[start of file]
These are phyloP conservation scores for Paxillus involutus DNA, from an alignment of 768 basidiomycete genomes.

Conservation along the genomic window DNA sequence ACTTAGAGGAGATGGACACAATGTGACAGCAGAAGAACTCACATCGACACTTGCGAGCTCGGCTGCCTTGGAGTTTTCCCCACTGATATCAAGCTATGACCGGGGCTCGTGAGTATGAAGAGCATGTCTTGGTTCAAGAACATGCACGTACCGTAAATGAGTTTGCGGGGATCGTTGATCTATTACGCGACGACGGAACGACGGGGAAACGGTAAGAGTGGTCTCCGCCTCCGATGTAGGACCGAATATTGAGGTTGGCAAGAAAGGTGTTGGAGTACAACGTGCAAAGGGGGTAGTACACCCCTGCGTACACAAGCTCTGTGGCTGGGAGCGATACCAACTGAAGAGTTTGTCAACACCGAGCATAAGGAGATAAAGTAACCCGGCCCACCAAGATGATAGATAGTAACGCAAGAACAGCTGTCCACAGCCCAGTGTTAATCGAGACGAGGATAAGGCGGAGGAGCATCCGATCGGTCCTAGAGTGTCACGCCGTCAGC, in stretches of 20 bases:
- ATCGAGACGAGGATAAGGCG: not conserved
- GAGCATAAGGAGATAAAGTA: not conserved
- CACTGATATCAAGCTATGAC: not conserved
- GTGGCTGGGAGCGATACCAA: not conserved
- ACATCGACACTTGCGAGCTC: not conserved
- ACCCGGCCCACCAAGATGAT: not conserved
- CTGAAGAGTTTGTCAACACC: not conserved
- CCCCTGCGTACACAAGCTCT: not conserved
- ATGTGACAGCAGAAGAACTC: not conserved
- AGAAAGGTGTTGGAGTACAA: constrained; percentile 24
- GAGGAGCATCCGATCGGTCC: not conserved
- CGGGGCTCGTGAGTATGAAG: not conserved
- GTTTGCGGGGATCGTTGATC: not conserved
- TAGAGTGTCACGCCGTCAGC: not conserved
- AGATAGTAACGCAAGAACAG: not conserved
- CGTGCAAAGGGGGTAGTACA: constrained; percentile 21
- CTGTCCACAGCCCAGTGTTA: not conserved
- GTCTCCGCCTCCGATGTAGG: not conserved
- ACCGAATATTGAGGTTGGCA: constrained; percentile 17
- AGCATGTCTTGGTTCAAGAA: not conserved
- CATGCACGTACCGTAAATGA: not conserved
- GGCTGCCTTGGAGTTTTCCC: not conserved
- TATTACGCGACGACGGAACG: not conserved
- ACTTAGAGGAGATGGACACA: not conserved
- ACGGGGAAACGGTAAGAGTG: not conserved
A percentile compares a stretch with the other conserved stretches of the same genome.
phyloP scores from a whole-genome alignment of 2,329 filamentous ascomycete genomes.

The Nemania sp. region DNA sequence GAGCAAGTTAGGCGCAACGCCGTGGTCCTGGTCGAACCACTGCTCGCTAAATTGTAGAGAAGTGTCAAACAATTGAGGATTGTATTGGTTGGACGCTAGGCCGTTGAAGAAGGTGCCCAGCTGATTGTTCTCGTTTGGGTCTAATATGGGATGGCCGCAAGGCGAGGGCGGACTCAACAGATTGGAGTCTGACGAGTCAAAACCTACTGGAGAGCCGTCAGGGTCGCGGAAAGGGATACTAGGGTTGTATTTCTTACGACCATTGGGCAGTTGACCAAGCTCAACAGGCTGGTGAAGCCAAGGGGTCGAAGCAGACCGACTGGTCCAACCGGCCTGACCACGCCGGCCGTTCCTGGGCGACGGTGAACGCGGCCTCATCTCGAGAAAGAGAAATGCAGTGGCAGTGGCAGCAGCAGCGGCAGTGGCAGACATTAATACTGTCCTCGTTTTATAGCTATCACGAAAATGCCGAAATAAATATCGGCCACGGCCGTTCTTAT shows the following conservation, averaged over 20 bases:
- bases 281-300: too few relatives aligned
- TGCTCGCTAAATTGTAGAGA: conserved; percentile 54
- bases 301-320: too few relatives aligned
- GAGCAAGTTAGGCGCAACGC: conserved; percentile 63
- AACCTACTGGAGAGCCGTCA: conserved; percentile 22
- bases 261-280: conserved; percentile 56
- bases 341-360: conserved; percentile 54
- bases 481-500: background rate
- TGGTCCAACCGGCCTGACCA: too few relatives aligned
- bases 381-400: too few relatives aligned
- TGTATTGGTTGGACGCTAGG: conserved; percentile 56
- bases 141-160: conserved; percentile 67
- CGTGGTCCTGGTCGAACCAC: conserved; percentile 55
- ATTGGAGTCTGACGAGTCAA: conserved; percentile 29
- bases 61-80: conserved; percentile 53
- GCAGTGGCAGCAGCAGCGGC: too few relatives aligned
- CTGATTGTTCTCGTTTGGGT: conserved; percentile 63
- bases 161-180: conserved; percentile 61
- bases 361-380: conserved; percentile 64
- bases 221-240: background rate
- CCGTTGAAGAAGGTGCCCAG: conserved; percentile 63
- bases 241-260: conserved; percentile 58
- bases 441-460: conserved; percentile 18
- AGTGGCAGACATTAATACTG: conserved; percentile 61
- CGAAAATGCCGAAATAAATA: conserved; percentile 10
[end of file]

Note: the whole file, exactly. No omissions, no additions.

These are phyloP conservation scores for Paxillus involutus DNA, from an alignment of 768 basidiomycete genomes.

Conservation along the genomic window DNA sequence ACTTAGAGGAGATGGACACAATGTGACAGCAGAAGAACTCACATCGACACTTGCGAGCTCGGCTGCCTTGGAGTTTTCCCCACTGATATCAAGCTATGACCGGGGCTCGTGAGTATGAAGAGCATGTCTTGGTTCAAGAACATGCACGTACCGTAAATGAGTTTGCGGGGATCGTTGATCTATTACGCGACGACGGAACGACGGGGAAACGGTAAGAGTGGTCTCCGCCTCCGATGTAGGACCGAATATTGAGGTTGGCAAGAAAGGTGTTGGAGTACAACGTGCAAAGGGGGTAGTACACCCCTGCGTACACAAGCTCTGTGGCTGGGAGCGATACCAACTGAAGAGTTTGTCAACACCGAGCATAAGGAGATAAAGTAACCCGGCCCACCAAGATGATAGATAGTAACGCAAGAACAGCTGTCCACAGCCCAGTGTTAATCGAGACGAGGATAAGGCGGAGGAGCATCCGATCGGTCCTAGAGTGTCACGCCGTCAGC, in stretches of 20 bases:
- ATCGAGACGAGGATAAGGCG: not conserved
- GAGCATAAGGAGATAAAGTA: not conserved
- CACTGATATCAAGCTATGAC: not conserved
- GTGGCTGGGAGCGATACCAA: not conserved
- ACATCGACACTTGCGAGCTC: not conserved
- ACCCGGCCCACCAAGATGAT: not conserved
- CTGAAGAGTTTGTCAACACC: not conserved
- CCCCTGCGTACACAAGCTCT: not conserved
- ATGTGACAGCAGAAGAACTC: not conserved
- AGAAAGGTGTTGGAGTACAA: constrained; percentile 24
- GAGGAGCATCCGATCGGTCC: not conserved
- CGGGGCTCGTGAGTATGAAG: not conserved
- GTTTGCGGGGATCGTTGATC: not conserved
- TAGAGTGTCACGCCGTCAGC: not conserved
- AGATAGTAACGCAAGAACAG: not conserved
- CGTGCAAAGGGGGTAGTACA: constrained; percentile 21
- CTGTCCACAGCCCAGTGTTA: not conserved
- GTCTCCGCCTCCGATGTAGG: not conserved
- ACCGAATATTGAGGTTGGCA: constrained; percentile 17
- AGCATGTCTTGGTTCAAGAA: not conserved
- CATGCACGTACCGTAAATGA: not conserved
- GGCTGCCTTGGAGTTTTCCC: not conserved
- TATTACGCGACGACGGAACG: not conserved
- ACTTAGAGGAGATGGACACA: not conserved
- ACGGGGAAACGGTAAGAGTG: not conserved
A percentile compares a stretch with the other conserved stretches of the same genome.
phyloP scores from a whole-genome alignment of 2,329 filamentous ascomycete genomes.

The Nemania sp. region DNA sequence GAGCAAGTTAGGCGCAACGCCGTGGTCCTGGTCGAACCACTGCTCGCTAAATTGTAGAGAAGTGTCAAACAATTGAGGATTGTATTGGTTGGACGCTAGGCCGTTGAAGAAGGTGCCCAGCTGATTGTTCTCGTTTGGGTCTAATATGGGATGGCCGCAAGGCGAGGGCGGACTCAACAGATTGGAGTCTGACGAGTCAAAACCTACTGGAGAGCCGTCAGGGTCGCGGAAAGGGATACTAGGGTTGTATTTCTTACGACCATTGGGCAGTTGACCAAGCTCAACAGGCTGGTGAAGCCAAGGGGTCGAAGCAGACCGACTGGTCCAACCGGCCTGACCACGCCGGCCGTTCCTGGGCGACGGTGAACGCGGCCTCATCTCGAGAAAGAGAAATGCAGTGGCAGTGGCAGCAGCAGCGGCAGTGGCAGACATTAATACTGTCCTCGTTTTATAGCTATCACGAAAATGCCGAAATAAATATCGGCCACGGCCGTTCTTAT shows the following conservation, averaged over 20 bases:
- bases 281-300: too few relatives aligned
- TGCTCGCTAAATTGTAGAGA: conserved; percentile 54
- bases 301-320: too few relatives aligned
- GAGCAAGTTAGGCGCAACGC: conserved; percentile 63
- AACCTACTGGAGAGCCGTCA: conserved; percentile 22
- bases 261-280: conserved; percentile 56
- bases 341-360: conserved; percentile 54
- bases 481-500: background rate
- TGGTCCAACCGGCCTGACCA: too few relatives aligned
- bases 381-400: too few relatives aligned
- TGTATTGGTTGGACGCTAGG: conserved; percentile 56
- bases 141-160: conserved; percentile 67
- CGTGGTCCTGGTCGAACCAC: conserved; percentile 55
- ATTGGAGTCTGACGAGTCAA: conserved; percentile 29
- bases 61-80: conserved; percentile 53
- GCAGTGGCAGCAGCAGCGGC: too few relatives aligned
- CTGATTGTTCTCGTTTGGGT: conserved; percentile 63
- bases 161-180: conserved; percentile 61
- bases 361-380: conserved; percentile 64
- bases 221-240: background rate
- CCGTTGAAGAAGGTGCCCAG: conserved; percentile 63
- bases 241-260: conserved; percentile 58
- bases 441-460: conserved; percentile 18
- AGTGGCAGACATTAATACTG: conserved; percentile 61
- CGAAAATGCCGAAATAAATA: conserved; percentile 10